Gnawing God - Sermon for 12th Sunday after Pentecost

| No Comments | No TrackBacks

My first sermon as pastor of Lutheran Church of the Cross. This is a message about when Jesus tells us "eat me" he sometimes means it metaphorically.

Listen to the sermon rather than read it.  The text is included for your convenience, but it is not entirely like the delivered version, which includes nuances that can't be read.  

Sermon delivered at Lutheran Church of the Cross in Berkeley. 

August 16, 2015  - Twelfth Sunday after Pentecost.  

"Gnawing God".  Text is from John 6:51-58.  





Greetings to you, my sisters  and brothers, saints and sinners, children of God. It is with gratitude that I am at last up here in front of you, unordained and uninstalled, yet pastor of this fine church nonetheless.  

And what an interesting and strange gospel reading to have as my first sermon as pastor of Lutheran Church of the Cross.  Because this passage from John is the 4th week in a 5 week series coming straight from John Chapter 6 in what is commonly referred to as the "Bread of Life" discourse. It started several weeks ago, with Jesus feeding a hungry group of people bread and fish, the same event that takes place in all four gospels, and then, Jesus leaves the crowd until the next day in which they found him again, seeking out the man who the hungry folks realize if they can just capture him and keep him, they can never have to go hungry again, because he'll continue to keep making bread for them over and over again. 

Homemade French Bread.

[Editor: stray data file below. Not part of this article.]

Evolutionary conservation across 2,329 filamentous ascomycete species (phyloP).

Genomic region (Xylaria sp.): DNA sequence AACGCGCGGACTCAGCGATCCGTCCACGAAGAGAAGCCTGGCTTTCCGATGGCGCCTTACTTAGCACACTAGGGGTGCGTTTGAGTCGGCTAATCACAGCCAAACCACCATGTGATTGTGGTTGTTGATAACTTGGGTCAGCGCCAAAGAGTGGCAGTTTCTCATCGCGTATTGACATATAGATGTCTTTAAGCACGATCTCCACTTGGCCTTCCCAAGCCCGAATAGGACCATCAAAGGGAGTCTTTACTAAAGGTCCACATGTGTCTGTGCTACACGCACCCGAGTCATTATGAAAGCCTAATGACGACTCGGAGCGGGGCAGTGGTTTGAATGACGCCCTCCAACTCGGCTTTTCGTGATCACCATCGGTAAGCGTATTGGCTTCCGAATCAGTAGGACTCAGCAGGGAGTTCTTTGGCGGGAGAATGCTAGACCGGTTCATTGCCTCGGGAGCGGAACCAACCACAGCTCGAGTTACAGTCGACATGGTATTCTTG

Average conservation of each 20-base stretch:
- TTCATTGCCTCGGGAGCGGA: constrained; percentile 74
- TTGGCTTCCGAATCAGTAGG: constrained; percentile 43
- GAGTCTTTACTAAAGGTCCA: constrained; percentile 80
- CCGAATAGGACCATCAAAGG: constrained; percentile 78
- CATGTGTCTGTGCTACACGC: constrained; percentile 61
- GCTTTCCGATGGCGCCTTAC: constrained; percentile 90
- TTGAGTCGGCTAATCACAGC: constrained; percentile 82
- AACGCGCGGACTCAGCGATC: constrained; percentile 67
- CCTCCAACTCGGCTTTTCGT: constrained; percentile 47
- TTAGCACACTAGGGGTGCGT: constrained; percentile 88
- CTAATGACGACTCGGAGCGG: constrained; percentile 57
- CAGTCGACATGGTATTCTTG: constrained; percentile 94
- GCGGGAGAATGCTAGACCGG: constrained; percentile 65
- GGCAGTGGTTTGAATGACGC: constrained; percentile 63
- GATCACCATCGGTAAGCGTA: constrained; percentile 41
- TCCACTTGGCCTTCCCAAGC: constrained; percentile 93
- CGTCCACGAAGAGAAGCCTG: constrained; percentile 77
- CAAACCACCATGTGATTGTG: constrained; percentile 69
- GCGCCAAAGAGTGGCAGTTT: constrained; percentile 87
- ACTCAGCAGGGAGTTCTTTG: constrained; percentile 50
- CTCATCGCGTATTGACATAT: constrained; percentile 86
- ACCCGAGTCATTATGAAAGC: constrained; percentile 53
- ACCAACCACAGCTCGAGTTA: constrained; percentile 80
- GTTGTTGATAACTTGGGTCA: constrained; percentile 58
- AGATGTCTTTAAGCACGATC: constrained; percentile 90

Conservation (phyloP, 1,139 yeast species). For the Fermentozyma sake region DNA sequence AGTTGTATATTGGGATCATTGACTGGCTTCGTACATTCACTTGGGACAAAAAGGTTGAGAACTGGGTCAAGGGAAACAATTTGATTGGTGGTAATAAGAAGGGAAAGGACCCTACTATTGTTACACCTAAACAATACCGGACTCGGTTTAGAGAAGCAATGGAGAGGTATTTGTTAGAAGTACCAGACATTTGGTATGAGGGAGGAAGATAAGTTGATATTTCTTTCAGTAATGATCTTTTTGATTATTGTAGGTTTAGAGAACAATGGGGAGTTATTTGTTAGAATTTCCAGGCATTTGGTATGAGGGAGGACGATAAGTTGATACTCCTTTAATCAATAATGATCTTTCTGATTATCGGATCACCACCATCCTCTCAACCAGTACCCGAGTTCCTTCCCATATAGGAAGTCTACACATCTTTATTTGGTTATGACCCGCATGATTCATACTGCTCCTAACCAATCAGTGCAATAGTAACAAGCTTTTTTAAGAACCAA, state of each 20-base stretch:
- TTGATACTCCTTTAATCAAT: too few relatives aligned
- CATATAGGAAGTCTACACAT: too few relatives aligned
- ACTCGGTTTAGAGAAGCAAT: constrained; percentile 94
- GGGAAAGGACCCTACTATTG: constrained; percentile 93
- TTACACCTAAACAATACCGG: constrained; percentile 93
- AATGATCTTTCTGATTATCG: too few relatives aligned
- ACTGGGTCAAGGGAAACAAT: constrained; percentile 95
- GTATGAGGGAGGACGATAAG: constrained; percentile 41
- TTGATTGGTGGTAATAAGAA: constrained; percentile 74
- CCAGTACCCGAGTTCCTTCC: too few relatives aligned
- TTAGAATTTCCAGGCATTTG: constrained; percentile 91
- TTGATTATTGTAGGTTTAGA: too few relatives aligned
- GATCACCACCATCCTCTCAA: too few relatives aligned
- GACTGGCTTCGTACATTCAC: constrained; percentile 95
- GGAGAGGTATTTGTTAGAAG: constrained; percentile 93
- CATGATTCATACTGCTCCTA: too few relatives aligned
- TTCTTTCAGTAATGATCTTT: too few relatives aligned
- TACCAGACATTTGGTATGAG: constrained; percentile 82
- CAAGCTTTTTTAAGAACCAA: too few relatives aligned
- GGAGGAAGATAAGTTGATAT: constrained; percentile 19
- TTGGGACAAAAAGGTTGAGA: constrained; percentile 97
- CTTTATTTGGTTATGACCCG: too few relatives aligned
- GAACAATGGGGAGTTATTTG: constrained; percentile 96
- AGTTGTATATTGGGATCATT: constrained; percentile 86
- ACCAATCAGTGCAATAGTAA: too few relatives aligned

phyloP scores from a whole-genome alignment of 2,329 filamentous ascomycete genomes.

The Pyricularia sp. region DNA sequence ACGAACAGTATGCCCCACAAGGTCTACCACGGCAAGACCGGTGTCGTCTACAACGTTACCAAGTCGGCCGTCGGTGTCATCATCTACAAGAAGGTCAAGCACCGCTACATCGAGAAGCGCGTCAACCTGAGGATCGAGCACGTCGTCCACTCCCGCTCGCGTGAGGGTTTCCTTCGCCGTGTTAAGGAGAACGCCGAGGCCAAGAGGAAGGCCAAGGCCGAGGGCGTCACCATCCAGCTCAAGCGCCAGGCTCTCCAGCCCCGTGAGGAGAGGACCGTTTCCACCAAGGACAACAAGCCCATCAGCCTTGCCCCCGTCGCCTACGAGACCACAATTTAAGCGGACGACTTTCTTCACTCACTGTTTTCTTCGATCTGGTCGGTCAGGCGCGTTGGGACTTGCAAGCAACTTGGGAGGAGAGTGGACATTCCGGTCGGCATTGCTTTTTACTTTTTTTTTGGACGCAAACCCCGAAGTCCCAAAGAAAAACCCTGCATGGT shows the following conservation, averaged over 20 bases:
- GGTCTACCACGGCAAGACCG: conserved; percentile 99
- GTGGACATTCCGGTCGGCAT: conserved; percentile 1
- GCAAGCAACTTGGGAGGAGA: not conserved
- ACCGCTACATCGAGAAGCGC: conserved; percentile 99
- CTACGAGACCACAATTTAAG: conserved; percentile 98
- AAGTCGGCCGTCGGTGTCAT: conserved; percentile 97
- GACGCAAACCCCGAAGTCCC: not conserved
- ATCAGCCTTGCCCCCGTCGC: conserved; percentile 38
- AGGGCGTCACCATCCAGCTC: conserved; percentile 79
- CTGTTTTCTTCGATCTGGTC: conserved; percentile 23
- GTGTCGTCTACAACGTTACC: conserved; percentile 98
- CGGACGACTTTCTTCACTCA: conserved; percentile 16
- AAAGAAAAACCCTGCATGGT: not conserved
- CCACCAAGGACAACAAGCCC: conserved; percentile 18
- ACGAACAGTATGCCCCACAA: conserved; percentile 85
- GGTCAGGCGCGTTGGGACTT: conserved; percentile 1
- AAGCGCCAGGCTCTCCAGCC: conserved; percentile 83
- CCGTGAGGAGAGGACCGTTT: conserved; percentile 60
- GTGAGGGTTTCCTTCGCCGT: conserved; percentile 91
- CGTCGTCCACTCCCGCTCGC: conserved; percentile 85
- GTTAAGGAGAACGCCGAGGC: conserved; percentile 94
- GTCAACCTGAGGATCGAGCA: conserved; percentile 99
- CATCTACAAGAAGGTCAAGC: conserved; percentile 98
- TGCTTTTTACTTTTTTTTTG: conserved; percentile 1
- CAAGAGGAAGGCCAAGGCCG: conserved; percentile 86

But as Jesus explains, what they really want, what we all really want is a different kind of bread, and that this bread of life will not only sustain them it will allow them to live forever.  Jesus is speaking metaphorically, but the crowds following him, having just eaten their fill only the previous day, are taking it very literally. As such, the conversation begins to get stranger and more graphic.  He begins to talk in terms of eating his flesh, and drinking his blood.  The Judeans who have been following him are now shocked and appalled. If you know anything about Jewish customs, to come into contact with any sort of blood makes one ritually unclean, and so the thought of drinking one's blood is even more horrifying. 

But while there is much debate among historical scholars about the intent in this particular passage, whether it directly relates to an anticipation of the Last Supper, or, as Martin Luther had thought about it, it was a more metaphorical description of faith, we cannot help thinking about his body, given for us, his blood, shed for us and for our sins when we hear Jesus say to "eat him."